Last Sunday, the German train drivers’ union, GDL, and Deutsche Bahn AG agreed on the key elements of a new contract after 10 months of unusually sharp clashes. The GDL leadership has largely dropped the drivers’ original demands for a considerable wage increase and a separate collective agreement.
Although not all the details are yet known, one thing is already clear—the compromise agreed to in no way meets the demands for which the drivers have fought for months. The wage increase, which averages 7 percent, amounts to less than a quarter of the original 31 percent sought by the drivers! Even worse is the likelihood that the GDL leadership has completely abandoned the “independent collective agreement,” which was the train drivers’ core demand.
According to what is presently known, the deal includes a one-off payment of €800 to cover the period from July 1, 2007, to February 29, 2008 (equivalent to about a 3 percent increase in real terms). From March 1, the increase is pegged at 8 percent, and from September 1, there will be a further 3 percent rise. The new contract will run until February 2009, after which the workweek will be shortened from 41 to 40 hours.
GDL representatives have called this a success. They talk about an average 11 percent wage increase for train drivers. GDL leader Manfred Schell announced the union had achieved a separate collective agreement. But examining the facts more closely leads to a different conclusion.
Firstly, if the staggered wage increases are calculated over the 19-month period of the contract, then train drivers are merely receiving 5 percent more pay. The 40-hour week from February 2009 will have little effect on earnings. Since the new wages structure being introduced from March 2008 is based on professional experience and other qualifications, it will sow divisions among train drivers. According to the GDL, the wage increase will vary between 7 and 15 percent. According to initial estimates, more than half of train drivers will at best receive just 7 percent.
The GDL has also had to admit that only 12,000 out of 20,000 train drivers will benefit under the new rules. Moreover, some 8,000 train drivers with civil servant status, and drivers who work exclusively in the shunting yards and the rest of the train crew, for whom the GDL originally demanded equal treatment, are being hung out to dry.
The first reactions from the Transnet and GDBA unions, both of which stabbed the GDL drivers in the back and vehemently opposed the strike, are revealing. GDBA leader Klaus-Dieter Hommel said, “We believe that the deal reached falls within the framework that we had agreed months ago with management.” And Transnet’s leading negotiator, Alexander Kirchner, told the Berliner Zeitung, “It remains to be seen whether they really achieved any more.” He viewed the deal as “roughly the same” as that accepted by Transnet and GDBA in the summer—a 4.5 percent increase in wages plus a €600 one-off payment, plus 10 percent by 2010. Moreover, Kirchner said it remained a fact that future GDL settlements would have to fit in with the overall contract.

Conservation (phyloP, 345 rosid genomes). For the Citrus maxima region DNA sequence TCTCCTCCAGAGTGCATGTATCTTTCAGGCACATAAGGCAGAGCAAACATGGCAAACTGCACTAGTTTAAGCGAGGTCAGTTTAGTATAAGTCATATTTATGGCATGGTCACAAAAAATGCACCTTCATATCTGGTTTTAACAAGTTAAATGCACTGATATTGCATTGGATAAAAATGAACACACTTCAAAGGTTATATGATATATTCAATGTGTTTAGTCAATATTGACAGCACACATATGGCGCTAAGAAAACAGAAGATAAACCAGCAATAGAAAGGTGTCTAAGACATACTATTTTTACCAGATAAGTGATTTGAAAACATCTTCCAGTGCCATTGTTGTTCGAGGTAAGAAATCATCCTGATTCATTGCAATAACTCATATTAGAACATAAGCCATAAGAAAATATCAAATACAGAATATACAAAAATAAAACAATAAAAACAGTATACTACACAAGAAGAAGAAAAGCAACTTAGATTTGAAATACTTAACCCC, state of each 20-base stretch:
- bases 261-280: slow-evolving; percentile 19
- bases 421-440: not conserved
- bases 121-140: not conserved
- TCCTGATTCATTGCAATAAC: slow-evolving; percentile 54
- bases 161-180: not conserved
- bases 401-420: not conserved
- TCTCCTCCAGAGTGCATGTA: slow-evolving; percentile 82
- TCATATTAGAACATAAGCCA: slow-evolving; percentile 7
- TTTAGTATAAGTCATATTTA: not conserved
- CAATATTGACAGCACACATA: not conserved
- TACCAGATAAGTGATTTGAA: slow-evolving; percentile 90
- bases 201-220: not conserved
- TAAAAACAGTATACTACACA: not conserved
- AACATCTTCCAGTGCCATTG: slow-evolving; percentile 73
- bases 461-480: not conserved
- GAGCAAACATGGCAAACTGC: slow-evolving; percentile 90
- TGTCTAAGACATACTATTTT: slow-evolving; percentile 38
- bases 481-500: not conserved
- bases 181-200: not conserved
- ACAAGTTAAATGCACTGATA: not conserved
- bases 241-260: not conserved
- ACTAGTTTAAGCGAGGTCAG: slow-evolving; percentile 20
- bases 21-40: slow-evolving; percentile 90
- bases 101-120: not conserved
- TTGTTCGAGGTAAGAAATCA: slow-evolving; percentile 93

If his assessment is correct, and much evidence points in this direction, then the GDL has not only negotiated a lousy wages deal, but it has also submitted to the strictures of the existing collective bargaining partners—the rail management, Transnet and GDBA. Also, the recent announcements by GDL spokeswoman Seibert that the GDL would accept the existing pattern agreement and that “we will now seek talks with Transnet and GDBA” point in this direction.
A similar view was also expressed by the union researcher Josef Esser. He doubts the “autonomy” of the contract agreed by the GDL. In a press interview, Esser said, “There will still be an overall pattern contract, which will deal with about 80 percent of everything. And then there are specific collective agreements for the six defined professional areas where working hours and salaries are negotiated separately.” One of the six areas would be the train drivers, for which the GDL would be responsible. “But this does not mean,” Esser said, “that it would be completely independent, and able to negotiate just for its members and their wages, but it would be integrated into the overall system. This is a step forward for the GDL, but it is not the maximum demand for an ‘autonomous collective agreement’ as the GDL is now proclaiming.”